I thought that the building looked very pretty and provided a glimpse of what Bournemouth must have been like when it became a fashionable resort in the 19th century and the following decades. Especially the verandah is very beautiful.
Bournemouth’s Gardens are split into three areas of Victorian beauty- starting with the Lower Gardens, adjacent to the sea and leading to the Central Gardens in the town centre and then the Upper Gardens.
The Lower Gardens play host to many events and attractions during the summer months including concerts at the Pine Walk Bandstand, the Aviary and the Open Air Art Exhibition.
Alum Chine boasts the award-winning tropical gardens by the sea; these gardens take advantage of the mild microclimate that exists along this stretch of coastline and also offer a viewing point for fabulous views of the Bay.
Take the land train from Bournemouth Pier to Boscombe Chine Gardens featuring children’s water play area, mini golf and café. While you are in the area visit the Italinate Gardens just off Boscombe Cliff Road.
2000 acres of vibrant contrast
Meyrick Park has many sporting activities there including an 18-hole golf course and outdoor bowls green accommodating International Bowling Tournaments.
The Upper, Central and Lower Gardens are maybe the most famous and retain much of their Victorian character and are Listed Grade II. You can take a beautiful walk from the seafront through these gardens for 1.5 miles and take in the many trees, shrubs and herbaceous perennials from around the world, planted to provide interest throughout the year. The Lower Gardens are renowned for their floral bedding displays throughout the year, which are designed to bring together brilliant colours, subtle textures, height variations and scent.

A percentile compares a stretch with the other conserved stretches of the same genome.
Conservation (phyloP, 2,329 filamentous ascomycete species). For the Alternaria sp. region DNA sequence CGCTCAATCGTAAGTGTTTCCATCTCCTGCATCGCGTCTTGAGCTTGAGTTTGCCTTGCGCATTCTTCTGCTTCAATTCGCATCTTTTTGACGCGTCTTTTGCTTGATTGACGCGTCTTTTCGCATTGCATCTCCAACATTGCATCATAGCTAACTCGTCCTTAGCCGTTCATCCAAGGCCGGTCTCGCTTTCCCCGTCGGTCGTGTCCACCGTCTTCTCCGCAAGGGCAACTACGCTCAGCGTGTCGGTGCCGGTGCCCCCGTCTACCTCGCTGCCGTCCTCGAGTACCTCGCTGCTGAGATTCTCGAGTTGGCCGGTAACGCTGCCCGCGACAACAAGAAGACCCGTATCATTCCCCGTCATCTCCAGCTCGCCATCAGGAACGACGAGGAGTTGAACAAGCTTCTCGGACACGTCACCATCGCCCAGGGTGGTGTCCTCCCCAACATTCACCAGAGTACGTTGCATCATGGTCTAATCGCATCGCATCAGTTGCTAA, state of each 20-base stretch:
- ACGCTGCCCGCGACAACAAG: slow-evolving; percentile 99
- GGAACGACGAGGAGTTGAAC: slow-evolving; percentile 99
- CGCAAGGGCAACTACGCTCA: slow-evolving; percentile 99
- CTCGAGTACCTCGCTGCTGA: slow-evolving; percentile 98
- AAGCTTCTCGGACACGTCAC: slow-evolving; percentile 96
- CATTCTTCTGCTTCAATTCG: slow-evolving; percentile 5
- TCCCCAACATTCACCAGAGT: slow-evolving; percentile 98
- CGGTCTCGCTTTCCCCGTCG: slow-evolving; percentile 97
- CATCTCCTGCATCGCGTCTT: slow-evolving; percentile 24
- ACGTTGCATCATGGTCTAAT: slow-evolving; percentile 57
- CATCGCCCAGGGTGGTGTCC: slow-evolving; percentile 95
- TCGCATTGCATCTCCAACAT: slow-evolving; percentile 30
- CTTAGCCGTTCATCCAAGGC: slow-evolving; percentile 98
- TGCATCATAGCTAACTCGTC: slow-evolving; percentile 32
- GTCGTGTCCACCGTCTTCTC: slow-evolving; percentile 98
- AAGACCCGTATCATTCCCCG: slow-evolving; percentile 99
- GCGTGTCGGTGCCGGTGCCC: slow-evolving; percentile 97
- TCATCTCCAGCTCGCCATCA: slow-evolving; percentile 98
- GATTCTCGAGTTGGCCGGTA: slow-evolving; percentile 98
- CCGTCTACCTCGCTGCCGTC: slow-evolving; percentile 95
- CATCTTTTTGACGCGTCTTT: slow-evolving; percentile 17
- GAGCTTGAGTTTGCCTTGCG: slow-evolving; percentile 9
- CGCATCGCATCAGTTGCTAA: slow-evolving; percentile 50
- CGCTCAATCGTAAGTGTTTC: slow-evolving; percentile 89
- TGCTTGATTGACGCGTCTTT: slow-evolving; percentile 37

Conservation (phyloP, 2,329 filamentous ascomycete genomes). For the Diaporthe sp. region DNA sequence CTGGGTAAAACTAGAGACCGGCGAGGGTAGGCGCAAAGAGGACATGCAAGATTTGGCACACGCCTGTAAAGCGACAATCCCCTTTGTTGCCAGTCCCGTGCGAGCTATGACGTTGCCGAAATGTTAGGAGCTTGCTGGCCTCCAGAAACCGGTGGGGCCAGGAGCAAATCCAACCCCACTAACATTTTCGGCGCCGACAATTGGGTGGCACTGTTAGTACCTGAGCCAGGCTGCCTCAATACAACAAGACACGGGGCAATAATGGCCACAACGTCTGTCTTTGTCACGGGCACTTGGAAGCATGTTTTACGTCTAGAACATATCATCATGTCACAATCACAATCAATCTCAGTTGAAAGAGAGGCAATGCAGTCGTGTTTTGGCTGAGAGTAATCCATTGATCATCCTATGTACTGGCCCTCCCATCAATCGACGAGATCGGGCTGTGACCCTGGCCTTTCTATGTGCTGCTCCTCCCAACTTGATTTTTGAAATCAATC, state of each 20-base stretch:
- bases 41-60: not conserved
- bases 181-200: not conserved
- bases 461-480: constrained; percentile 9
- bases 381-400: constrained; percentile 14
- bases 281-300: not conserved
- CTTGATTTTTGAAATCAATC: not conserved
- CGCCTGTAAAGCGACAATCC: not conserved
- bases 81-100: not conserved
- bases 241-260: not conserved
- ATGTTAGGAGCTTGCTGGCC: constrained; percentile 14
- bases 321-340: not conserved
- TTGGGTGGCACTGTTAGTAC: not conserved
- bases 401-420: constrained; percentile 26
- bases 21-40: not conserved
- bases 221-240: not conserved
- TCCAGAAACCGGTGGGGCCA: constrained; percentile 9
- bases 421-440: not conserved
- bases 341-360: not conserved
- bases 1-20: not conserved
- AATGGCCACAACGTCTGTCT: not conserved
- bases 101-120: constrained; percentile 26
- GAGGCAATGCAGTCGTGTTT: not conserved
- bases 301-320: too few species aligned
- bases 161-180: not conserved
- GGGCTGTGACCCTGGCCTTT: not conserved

Alum Chine boasts an award winning tropical garden, which was laid out with paths borders and dry stonewalls in the 1920’s to create a terrace garden overlooking the bay. There are now many unusual exotic plants in the gardens for people to discover.
Boscombe Gardens has recently been restored with a £2million project bringing the gardens back to the best of its Victorian past. The Italianate Gardens at Boscombe really are a secret hideaway and a beautiful setting next to the sea.
Pinewalk in the Lower Gardens– originally referred to as ‘Invalids Walk’ by the Victorians when the aroma from the pine trees was considered beneficial for chest complaints.
Just adjacent to this is the rock garden, constructed in 1930 it is one of the largest Municipal rock gardens in the country. Based upon a series of terraces, planting pockets have been created to enable alpine and rock plants from around the world to be grown.
Poole is a town much over shadowed by Bournemouth but is a large town in its own right that has a large and busy harbour and a bustling town centre.
There is a very good waterfront walk that has good views over the inlet Poole stands on. For more details see other full VT pages on Poole.
Christchurch is a pleasant town east of Bournemouth reached by train or bus. The town centre is smart and upmarket but the best bit of the town is the waterfront where there is an inlet where boats tie up. It has a large grassed area and there is a nice pub/restaurant here where you can see the boats moving along the inlet and river.
Head to the New Forest if you want a day of peace, quiet and breathtaking beauty.